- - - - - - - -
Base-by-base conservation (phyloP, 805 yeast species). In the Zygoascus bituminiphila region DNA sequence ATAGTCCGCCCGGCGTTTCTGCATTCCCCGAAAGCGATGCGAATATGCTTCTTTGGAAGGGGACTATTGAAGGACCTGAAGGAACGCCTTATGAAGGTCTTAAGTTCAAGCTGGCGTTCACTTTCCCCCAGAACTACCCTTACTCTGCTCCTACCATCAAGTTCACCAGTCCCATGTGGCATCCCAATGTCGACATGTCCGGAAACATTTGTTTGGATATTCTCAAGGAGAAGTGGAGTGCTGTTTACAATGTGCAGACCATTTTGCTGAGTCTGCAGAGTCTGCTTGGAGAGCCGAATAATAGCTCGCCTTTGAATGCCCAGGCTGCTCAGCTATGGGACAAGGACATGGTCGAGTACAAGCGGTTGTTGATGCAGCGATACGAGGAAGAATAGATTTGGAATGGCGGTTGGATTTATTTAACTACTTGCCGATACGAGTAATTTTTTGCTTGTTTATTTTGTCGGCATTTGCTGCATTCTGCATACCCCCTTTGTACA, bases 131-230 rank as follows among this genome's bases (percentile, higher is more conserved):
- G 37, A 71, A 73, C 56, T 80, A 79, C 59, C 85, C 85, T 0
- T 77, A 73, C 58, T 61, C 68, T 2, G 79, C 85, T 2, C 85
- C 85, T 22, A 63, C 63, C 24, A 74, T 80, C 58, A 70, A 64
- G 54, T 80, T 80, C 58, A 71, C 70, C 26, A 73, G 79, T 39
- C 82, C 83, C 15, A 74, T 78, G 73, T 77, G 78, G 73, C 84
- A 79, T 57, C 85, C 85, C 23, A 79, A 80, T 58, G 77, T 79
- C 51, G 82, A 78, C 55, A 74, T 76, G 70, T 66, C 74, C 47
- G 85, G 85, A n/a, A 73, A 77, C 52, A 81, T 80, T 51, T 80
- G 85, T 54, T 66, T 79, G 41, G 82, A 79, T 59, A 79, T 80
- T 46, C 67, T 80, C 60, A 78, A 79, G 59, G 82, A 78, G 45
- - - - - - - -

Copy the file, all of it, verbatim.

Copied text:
Base-by-base conservation (phyloP, 805 yeast species). In the Zygoascus bituminiphila region DNA sequence ATAGTCCGCCCGGCGTTTCTGCATTCCCCGAAAGCGATGCGAATATGCTTCTTTGGAAGGGGACTATTGAAGGACCTGAAGGAACGCCTTATGAAGGTCTTAAGTTCAAGCTGGCGTTCACTTTCCCCCAGAACTACCCTTACTCTGCTCCTACCATCAAGTTCACCAGTCCCATGTGGCATCCCAATGTCGACATGTCCGGAAACATTTGTTTGGATATTCTCAAGGAGAAGTGGAGTGCTGTTTACAATGTGCAGACCATTTTGCTGAGTCTGCAGAGTCTGCTTGGAGAGCCGAATAATAGCTCGCCTTTGAATGCCCAGGCTGCTCAGCTATGGGACAAGGACATGGTCGAGTACAAGCGGTTGTTGATGCAGCGATACGAGGAAGAATAGATTTGGAATGGCGGTTGGATTTATTTAACTACTTGCCGATACGAGTAATTTTTTGCTTGTTTATTTTGTCGGCATTTGCTGCATTCTGCATACCCCCTTTGTACA, bases 131-230 rank as follows among this genome's bases (percentile, higher is more conserved):
- G 37, A 71, A 73, C 56, T 80, A 79, C 59, C 85, C 85, T 0
- T 77, A 73, C 58, T 61, C 68, T 2, G 79, C 85, T 2, C 85
- C 85, T 22, A 63, C 63, C 24, A 74, T 80, C 58, A 70, A 64
- G 54, T 80, T 80, C 58, A 71, C 70, C 26, A 73, G 79, T 39
- C 82, C 83, C 15, A 74, T 78, G 73, T 77, G 78, G 73, C 84
- A 79, T 57, C 85, C 85, C 23, A 79, A 80, T 58, G 77, T 79
- C 51, G 82, A 78, C 55, A 74, T 76, G 70, T 66, C 74, C 47
- G 85, G 85, A n/a, A 73, A 77, C 52, A 81, T 80, T 51, T 80
- G 85, T 54, T 66, T 79, G 41, G 82, A 79, T 59, A 79, T 80
- T 46, C 67, T 80, C 60, A 78, A 79, G 59, G 82, A 78, G 45